Removal of some 4-pyrazolone dyes from aqueous solutions by adsorption onto different types of carbon

Removal of some 4-pyrazolone dyes from aqueous solutions by adsorption onto different types of carbon

Desalination 186 (2005) 129–153 Removal of some 4-pyrazolone dyes from aqueous solutions by adsorption onto different types of carbon A. Al-Sarawya, ...

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Desalination 186 (2005) 129–153

Removal of some 4-pyrazolone dyes from aqueous solutions by adsorption onto different types of carbon A. Al-Sarawya, I.G. Rasheda, M.A. Hannab, F.K.M. Walia* a

Mathematical and Physical Science Department, Faculty of Engineering, Mansoura University, Egypt Tel. +20 (10) 5659204; Fax +20 (50) 2244690; email: [email protected] b Chemistry Department, Faculty of Science (Damietta), Mansoura University, Egypt

Received 19 August 2003; accepted 18 April 2005

Abstract A novel group of 4-pyrazolone based dyestuffs, considered as a group of tartrazine dye analogous, was synthesized by the authors [1]. In view of the current interest in utilizing the arylazo-4-pyrazolone dyestuffs for dyeing different types of fibers, this article describes the possibility of using carbon for their removal as organic pollutants from aqueous solutions. The removal of these dyestuffs from their aqueous solutions was carried out by using different adsorbents such materials as granular carbon, carbon soot, and powdered activated carbon (PAC) at different temperatures ranging from room temperature (25°C) to 60°C. Kinetics and mass transfer studies were studied by applying different models such as Lagergren, Weber-Morris, Langmuir, Freundlich and Burnaur Emmette and Teller (BET). Different kinetic parameters (Kad, Kp, a, b, RL, n, K, A, Xm) were calculated from these models. The thermodynamic parameters (∆H, ∆S and ∆G) were calculated for the interpretation of the adsorption process. Keywords: Adsorption; Adsorption dynamics; Thermodynamic functions of adsorption; Langmuir, Freundlich and Burnaur Emmette and Teller (BET); Isotherms; 4-pyrazolone dyestuffs

1. Introduction In Egypt, the problem of color removal from textile wastewater has been considered in recent years to be of great importance because of the need to satisfy the increasing demand for water. For this reason, a national effort has been launched to deal with this problem using natural, local adsorbents. Investigations have been undertaken *Corresponding author.

to determine whether cheap commercially available materials hold promise in the treatment of wastewater. In spite of the presence of a huge number of dyestuffs which are widely used in dyeing processes, little data is available about the removal of these dyes from textile effluents. Adsorption is used in industrial wastewater treatment to remove organic materials such as color, phenols, detergents, other toxic or non biodegradables. The most important component of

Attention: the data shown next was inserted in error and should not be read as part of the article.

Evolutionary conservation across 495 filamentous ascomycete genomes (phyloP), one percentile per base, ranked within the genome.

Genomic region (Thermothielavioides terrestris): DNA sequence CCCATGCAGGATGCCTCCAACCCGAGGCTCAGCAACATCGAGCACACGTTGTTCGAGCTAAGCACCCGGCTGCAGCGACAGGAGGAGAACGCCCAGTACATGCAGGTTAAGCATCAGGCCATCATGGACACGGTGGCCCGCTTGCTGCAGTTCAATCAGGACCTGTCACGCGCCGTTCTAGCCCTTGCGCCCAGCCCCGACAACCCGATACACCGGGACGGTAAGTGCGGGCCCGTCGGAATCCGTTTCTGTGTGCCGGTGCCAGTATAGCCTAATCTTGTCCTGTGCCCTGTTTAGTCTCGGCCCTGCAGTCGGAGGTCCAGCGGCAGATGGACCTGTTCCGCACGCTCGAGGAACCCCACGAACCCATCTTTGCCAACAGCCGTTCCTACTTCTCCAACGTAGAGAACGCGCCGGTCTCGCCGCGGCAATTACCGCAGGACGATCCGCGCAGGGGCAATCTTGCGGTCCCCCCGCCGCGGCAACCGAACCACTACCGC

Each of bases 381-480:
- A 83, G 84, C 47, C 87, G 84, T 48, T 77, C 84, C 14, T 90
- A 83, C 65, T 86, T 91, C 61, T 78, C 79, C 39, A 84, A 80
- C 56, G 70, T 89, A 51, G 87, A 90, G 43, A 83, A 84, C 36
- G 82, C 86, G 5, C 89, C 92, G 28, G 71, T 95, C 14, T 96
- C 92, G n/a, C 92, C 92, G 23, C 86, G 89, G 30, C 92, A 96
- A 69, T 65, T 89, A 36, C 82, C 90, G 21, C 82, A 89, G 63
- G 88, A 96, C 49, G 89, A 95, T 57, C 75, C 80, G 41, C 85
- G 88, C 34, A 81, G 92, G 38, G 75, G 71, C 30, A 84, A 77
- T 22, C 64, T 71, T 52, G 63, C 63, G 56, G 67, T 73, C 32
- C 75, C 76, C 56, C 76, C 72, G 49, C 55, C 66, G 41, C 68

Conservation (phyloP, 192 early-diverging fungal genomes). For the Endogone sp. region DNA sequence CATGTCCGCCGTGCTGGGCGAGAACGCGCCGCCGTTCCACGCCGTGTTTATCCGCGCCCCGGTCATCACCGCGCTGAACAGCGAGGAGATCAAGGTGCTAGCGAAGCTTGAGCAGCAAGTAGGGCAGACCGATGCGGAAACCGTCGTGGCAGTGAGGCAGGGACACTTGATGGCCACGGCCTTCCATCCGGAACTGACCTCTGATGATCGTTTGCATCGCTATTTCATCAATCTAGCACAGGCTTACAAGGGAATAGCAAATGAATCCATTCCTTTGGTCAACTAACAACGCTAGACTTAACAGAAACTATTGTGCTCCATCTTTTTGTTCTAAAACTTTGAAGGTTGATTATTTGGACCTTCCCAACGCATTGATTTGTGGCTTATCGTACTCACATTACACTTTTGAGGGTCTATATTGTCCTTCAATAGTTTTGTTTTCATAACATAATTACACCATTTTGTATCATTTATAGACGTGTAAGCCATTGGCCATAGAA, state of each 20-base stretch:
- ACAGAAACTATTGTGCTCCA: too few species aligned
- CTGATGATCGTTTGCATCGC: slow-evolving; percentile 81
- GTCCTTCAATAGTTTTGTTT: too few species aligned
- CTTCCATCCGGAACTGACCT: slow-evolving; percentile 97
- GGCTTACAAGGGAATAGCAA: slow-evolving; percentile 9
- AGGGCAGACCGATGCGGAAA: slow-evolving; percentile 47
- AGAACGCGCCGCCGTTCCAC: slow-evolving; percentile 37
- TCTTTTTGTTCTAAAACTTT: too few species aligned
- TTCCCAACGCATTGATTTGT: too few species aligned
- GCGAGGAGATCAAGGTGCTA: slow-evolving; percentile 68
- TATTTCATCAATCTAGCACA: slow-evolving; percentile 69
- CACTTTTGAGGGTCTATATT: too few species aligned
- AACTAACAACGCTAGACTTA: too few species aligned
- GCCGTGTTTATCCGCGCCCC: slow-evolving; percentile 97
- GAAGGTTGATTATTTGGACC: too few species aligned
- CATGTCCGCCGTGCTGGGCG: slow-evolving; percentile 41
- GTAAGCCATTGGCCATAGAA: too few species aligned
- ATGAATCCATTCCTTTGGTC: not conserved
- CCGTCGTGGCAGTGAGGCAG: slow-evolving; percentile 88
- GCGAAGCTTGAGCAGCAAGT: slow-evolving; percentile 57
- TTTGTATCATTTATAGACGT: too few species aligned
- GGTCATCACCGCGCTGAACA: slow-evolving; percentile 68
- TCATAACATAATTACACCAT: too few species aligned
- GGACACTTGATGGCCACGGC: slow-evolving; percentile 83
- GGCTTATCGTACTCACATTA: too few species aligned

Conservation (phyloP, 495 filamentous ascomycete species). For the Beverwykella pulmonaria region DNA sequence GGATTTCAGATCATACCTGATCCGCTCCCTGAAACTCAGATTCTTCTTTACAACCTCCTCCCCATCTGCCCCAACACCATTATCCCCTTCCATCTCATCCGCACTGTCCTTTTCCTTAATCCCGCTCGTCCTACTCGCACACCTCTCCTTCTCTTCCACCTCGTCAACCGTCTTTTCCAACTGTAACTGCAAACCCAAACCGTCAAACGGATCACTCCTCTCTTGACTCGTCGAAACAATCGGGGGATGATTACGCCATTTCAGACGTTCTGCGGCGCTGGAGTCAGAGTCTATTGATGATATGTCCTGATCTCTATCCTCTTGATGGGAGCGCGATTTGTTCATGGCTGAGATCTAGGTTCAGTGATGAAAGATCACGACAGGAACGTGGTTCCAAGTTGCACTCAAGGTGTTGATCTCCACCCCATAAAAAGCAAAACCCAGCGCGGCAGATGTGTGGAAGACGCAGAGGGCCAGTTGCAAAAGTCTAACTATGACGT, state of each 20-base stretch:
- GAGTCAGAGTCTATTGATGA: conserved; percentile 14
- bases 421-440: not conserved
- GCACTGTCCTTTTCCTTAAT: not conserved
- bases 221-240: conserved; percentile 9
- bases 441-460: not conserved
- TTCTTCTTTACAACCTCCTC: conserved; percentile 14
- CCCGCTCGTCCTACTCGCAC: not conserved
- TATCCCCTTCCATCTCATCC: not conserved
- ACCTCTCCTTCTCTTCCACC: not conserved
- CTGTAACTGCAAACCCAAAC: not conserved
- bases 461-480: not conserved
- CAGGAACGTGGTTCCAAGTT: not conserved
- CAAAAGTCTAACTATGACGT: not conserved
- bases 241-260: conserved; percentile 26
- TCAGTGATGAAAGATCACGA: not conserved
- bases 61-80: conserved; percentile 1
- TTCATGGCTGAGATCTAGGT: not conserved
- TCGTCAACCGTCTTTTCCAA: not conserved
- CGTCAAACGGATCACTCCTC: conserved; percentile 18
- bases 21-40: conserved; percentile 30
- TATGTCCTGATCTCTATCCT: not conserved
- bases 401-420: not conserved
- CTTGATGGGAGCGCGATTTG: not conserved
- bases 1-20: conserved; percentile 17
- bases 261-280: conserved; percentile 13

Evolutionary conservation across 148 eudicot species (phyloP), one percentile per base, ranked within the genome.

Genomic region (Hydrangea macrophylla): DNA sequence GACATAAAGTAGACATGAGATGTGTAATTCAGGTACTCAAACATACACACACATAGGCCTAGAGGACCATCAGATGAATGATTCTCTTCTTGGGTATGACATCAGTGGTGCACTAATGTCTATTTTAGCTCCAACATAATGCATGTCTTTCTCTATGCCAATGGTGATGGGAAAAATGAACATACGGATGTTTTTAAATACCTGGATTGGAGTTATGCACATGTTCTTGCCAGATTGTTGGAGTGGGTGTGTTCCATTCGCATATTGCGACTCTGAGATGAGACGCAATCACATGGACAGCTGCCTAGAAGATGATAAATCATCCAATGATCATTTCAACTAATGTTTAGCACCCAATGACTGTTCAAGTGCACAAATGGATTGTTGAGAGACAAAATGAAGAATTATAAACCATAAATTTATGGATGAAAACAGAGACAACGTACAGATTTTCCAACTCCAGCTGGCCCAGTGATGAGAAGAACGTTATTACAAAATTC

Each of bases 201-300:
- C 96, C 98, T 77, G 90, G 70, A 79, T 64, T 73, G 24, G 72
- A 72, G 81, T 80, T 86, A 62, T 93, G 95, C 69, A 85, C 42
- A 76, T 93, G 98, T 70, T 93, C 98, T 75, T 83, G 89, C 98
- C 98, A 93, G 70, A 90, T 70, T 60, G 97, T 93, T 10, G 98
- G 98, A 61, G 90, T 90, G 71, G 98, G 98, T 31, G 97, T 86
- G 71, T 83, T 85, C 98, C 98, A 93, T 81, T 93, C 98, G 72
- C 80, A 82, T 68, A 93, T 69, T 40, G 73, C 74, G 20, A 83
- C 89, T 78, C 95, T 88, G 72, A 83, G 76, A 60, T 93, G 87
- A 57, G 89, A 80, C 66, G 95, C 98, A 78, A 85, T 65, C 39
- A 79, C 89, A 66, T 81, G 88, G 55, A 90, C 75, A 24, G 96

0011-9164/06/$– See front matter © 2005 Published by Elsevier B.V. doi:10.1016/j.desal.2005.04.059

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the cost of using powdered activated carbon (PAC) is the cost of PAC itself; therefore, searching for inexpensive sources or substitutes for PAC is a must. Recently many investigators tried to search for some materials as adsorbents to be utilized in water and wastewater treatment. Ahmed et al. [2], Sen [3], Gupta et al. [4] and Kashi Banerjef et al. [5] used coal fly ash which is a solid waste of thermal power plants as adsorbent. Asfour et al. [6,7] used hardwood sawdust for the adsorption of basic dyes. Mckay et al. [8,9] studied the ability of using bagasse pith (a byproduct of the sugar industry remaining after the extraction of juice) as adsorbent for the adsorption of two basic dyes (Basic-blue 69 and Basic-red 22) and two acid dyes (Acid-blue 25 and acid-red 114). El-Gundi [10–11] tested the ability of maize cobe (an agricultural solid waste) to adsorb two basic dyestuffs (Astrazene-blue and Maxilon-red) and two acid dyestuffs (Teflon-blue and Erionyl-red). Korshin et al. [12] studied the adsorption of natural organic matter (NOM) onto iron-oxide-coated sand (IOCS). Rashed et al. [13–15] reported that carbon soot which is a byproduct resulting from partial oxidation of natural gas in Talkha Fertilizers and Chemical Plants (SEMADCO Egypt now named as Delta for Fertilizers Production) is a promising material for various industrial applications as a substitute for commercial powdered activated carbon. Al-Sarawy [16] studied the using of carbon soot as a good adsorbent for the removal of colors of some dyes from their solutions. Jain and Daya Ram [17] studied the removal of lead and zinc on bed sediments collected from the river Kali (in western Uttar Pradesh, India). Attia [18] used carbon soot, powdered activated carbon, and bentonite as adsorbent for the removal of some heavy metals from water. Cheung et al. [19] studied the kinetic analysis for removal of cadmium ions from effluents using bone charcoal; they found that bone charcoal is a suitable adsorbent for the removal of cadmium from wastewater. Since the adsorption capacity is relatively